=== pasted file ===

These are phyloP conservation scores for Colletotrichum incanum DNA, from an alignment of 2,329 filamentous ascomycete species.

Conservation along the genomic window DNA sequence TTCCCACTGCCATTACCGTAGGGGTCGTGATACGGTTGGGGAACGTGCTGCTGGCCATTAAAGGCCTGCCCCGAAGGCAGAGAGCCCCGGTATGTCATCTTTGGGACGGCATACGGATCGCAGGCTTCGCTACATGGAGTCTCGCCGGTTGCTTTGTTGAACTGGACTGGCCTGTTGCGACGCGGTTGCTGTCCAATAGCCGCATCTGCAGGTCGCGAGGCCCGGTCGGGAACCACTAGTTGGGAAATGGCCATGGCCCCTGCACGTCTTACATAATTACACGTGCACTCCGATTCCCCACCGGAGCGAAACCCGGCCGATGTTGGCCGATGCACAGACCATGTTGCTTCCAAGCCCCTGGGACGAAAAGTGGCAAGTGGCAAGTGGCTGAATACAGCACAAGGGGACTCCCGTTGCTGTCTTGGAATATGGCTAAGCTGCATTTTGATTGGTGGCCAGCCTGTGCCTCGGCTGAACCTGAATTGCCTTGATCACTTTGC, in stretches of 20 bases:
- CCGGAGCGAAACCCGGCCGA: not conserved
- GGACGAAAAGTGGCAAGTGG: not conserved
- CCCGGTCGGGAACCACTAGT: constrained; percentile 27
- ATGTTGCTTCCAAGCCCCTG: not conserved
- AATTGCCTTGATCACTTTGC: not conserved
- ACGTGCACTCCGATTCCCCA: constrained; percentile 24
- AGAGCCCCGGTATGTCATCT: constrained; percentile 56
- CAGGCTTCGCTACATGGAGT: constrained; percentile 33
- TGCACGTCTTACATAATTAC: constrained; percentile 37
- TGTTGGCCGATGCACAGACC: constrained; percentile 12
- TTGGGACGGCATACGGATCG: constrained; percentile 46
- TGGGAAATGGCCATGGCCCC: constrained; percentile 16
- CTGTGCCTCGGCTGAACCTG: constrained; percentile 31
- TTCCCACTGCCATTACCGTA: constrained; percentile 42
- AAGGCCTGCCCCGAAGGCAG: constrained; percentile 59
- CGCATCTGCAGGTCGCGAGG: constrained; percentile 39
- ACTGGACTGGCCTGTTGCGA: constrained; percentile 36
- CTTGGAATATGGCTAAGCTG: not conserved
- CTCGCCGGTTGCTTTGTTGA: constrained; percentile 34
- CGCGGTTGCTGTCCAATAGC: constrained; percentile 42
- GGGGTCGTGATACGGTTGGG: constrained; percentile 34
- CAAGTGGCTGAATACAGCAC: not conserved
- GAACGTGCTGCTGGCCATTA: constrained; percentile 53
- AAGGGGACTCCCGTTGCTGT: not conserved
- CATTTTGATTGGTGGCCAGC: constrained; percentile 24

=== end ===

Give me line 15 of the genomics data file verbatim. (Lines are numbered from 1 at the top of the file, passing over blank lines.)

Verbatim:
- CTGTGCCTCGGCTGAACCTG: constrained; percentile 31